22. Caesar Takes Power • Declared himself dictator for life • Appointed people to Senate who supported him • Gave citizenship to people in territories • Created jobs • Organized new settlements for landless laborers • Ordered landowners to hire free workers • Creation of new calendar • 12 months, 365 days, leap year • Julian calendar • Brought peace • But many hated him • Thought he wanted to be king • Ides of March • Senators plotted assassination • Brutus and Casisus (senators) • March 15th

  23. From Republic to Empire • Civil war after Caesar’s death • Octavian, Marc Antony, and Marcus Lepidus • Created Second Triumvirate • Octavian (Italy and the west), Antony (Greece and the east), Lepidus (North Africa) • Antony and Cleopatra • Lepidus retired • Octavian and Antony became rivals • Antony fell in love with Egyptian queen Cleopatra • Accused of wanting to take over Rome together • Octavian declared war • Octavian defeated Antony and Cleopatra • Committed suicide to avoid capture • Octavian became supreme ruler of Rome • The end of the Roman republic

  24. Octavian - a New Direction • Voiced his support for a republic • Privately, felt Rome needed a strong leader • Supported by strong and loyal army • But consented to Senate’s wishes • Declared Octavian as consul, tribune, and commander-in-chief • Octavian took the title of Caesar Augustus • “The Majestic One” • Rome’s first emperor

  25. Lesson 4: Rome Builds an Empire What are the characteristics of a leader?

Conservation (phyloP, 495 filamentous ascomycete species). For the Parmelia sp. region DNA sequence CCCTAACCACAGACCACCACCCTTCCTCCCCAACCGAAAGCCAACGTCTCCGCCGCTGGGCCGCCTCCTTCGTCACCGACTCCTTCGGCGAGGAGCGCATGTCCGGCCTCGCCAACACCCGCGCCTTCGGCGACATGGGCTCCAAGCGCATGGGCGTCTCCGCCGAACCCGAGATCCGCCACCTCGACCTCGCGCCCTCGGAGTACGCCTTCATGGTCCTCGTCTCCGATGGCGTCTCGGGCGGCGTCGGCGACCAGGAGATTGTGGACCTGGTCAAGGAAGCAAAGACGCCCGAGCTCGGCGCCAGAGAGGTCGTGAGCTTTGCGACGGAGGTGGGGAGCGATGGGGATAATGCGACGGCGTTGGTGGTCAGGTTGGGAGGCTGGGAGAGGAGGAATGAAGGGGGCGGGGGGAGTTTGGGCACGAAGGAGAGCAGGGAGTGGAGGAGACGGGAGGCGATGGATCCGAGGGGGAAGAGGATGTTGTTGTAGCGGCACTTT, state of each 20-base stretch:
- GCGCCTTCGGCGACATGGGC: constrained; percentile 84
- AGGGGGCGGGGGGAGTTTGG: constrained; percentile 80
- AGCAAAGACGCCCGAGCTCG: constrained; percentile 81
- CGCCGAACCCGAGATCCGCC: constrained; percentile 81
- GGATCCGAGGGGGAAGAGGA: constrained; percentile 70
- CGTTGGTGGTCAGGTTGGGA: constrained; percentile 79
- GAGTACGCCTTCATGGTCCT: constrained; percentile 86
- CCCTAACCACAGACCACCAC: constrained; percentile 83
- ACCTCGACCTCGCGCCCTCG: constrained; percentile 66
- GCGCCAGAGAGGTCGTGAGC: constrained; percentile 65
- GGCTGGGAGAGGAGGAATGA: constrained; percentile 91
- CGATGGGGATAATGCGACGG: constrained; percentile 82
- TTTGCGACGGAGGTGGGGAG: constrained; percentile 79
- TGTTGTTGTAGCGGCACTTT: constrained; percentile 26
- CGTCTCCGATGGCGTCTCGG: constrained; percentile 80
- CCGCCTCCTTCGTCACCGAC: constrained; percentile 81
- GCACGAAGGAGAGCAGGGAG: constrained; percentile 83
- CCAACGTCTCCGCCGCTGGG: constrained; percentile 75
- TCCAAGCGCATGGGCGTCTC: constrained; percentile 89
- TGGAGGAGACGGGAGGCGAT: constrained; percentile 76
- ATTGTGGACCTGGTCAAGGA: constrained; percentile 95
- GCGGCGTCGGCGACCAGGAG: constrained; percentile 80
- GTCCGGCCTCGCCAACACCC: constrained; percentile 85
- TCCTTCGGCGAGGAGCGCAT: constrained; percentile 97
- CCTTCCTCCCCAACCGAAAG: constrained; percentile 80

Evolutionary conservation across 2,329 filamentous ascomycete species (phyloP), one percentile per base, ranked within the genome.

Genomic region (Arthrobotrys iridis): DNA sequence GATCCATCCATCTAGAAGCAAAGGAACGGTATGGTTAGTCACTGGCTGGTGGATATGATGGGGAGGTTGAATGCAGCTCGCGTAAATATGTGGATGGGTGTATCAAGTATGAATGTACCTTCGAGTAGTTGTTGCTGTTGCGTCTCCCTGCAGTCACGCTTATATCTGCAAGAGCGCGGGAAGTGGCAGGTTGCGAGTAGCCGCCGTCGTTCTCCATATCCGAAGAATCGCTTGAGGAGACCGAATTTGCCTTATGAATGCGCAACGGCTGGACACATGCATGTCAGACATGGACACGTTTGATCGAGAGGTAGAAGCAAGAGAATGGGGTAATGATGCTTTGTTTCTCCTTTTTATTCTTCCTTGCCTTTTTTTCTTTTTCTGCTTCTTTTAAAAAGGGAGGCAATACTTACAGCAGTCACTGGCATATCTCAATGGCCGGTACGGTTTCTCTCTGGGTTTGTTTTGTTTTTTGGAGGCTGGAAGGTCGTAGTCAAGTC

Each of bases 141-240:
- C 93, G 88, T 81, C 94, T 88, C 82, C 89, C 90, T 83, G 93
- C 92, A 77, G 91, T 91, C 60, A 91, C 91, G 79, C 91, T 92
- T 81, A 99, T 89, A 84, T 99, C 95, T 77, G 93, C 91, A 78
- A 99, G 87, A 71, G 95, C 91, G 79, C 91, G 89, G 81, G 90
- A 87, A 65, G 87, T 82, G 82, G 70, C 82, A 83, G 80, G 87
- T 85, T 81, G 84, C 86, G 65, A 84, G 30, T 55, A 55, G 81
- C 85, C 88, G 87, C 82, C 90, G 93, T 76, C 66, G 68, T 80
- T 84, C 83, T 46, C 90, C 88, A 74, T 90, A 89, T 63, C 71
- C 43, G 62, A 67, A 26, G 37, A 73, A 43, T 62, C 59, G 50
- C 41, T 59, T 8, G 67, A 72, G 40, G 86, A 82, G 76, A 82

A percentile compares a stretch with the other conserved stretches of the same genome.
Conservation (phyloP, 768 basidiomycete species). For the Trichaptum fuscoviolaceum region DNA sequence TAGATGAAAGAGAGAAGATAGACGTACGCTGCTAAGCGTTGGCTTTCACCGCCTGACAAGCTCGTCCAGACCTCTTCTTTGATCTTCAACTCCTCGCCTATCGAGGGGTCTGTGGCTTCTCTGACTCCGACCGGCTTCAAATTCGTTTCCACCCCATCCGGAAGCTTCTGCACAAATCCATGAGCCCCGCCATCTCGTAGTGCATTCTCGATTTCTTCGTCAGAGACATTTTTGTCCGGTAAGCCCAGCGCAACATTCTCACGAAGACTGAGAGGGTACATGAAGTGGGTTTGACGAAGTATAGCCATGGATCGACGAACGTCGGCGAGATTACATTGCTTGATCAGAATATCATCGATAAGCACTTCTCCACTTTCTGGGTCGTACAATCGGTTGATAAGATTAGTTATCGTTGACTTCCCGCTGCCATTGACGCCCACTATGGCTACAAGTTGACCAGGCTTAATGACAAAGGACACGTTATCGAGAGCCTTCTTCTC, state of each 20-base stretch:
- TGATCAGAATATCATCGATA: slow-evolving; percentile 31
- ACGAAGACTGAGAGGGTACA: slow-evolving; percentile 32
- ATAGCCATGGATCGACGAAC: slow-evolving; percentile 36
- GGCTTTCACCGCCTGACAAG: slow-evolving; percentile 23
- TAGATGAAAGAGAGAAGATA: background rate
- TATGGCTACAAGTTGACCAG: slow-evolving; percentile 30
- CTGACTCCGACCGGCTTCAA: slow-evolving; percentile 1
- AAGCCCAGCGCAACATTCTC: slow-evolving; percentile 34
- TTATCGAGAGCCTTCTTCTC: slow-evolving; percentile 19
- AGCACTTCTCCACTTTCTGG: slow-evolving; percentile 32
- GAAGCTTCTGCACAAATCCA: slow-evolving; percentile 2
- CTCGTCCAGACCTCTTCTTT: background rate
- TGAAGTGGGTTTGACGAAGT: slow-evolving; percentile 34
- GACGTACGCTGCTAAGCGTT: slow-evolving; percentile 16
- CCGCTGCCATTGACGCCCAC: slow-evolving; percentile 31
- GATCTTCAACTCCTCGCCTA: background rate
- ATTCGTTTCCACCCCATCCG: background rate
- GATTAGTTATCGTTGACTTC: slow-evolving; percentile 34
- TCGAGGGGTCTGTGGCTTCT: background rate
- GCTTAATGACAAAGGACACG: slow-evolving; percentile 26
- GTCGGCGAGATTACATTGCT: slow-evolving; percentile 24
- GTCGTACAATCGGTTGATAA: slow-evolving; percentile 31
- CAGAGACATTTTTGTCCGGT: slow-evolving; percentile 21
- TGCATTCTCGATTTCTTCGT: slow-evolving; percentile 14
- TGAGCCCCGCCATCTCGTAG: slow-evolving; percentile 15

26. The Rule of Augustus • What reforms did Augustus make? • For 200 years, Romans experience Pax Romana (“Roman Peace”) • Protection • Created permanent professional army • Established Rome’s boundaries along natural physical features • Rhine River, Danube River, Atlantic Ocean, the Sahara, Euphrates River • Stationed troops along these areas

  27. Display of Power • Rebuilt public buildings, fountains, and palaces • “I found Rome a city of bricks and left it a city of marble.” • Government improvements • Named a proconsul, or governor, to oversee provinces • Augustus would visit provinces to inspect proconsuls • Changed tax system • Permanent gov’t officials with regular wages • Legal system • Code of laws for non-citizens in provinces • Eventually, they became citizens and law applied to everyone • Empire authority over individual rights • Distributed grain to the poor imported from Africa • Well-fed population led to less revolts

  28. The Roman Peace • After Augustus, family members became emperors • Nero, the last of Augustus’ family rulers, was cruel and committed suicide • After Nero, a general named Vespasian became emperor • Vespasian • Began the construction of the Colosseum • The tragedies of Mount Vesuvius and Roman fire

  29. Five Good Emperors • Did not abuse power • Economic growth • Agriculture and trade flourished • Introduced programs to help all people • Education for poor children • Built arches and monuments, bridges, roads, and harbors • A United Empire • Rome expanded to maximum size • Now Britain and Mesopotamia too • Many groups of people • Same Roman law, rule, and identity • Every free person a citizen • All citizens treated equally

  30. The Empire’s Economy • Agriculture the most important economic activity • Most people were farmers • Grapes and olives, grain • Industry • Potters, weavers, and jewelers • Artisans made glass, bronze, and brass • Trade flourished • Common system of money • Standard system of weights and measurements • Network of paved roads • Eliminated piracy • Many became wealthy but most city dwellers and farmers remained poor • Many still enslaved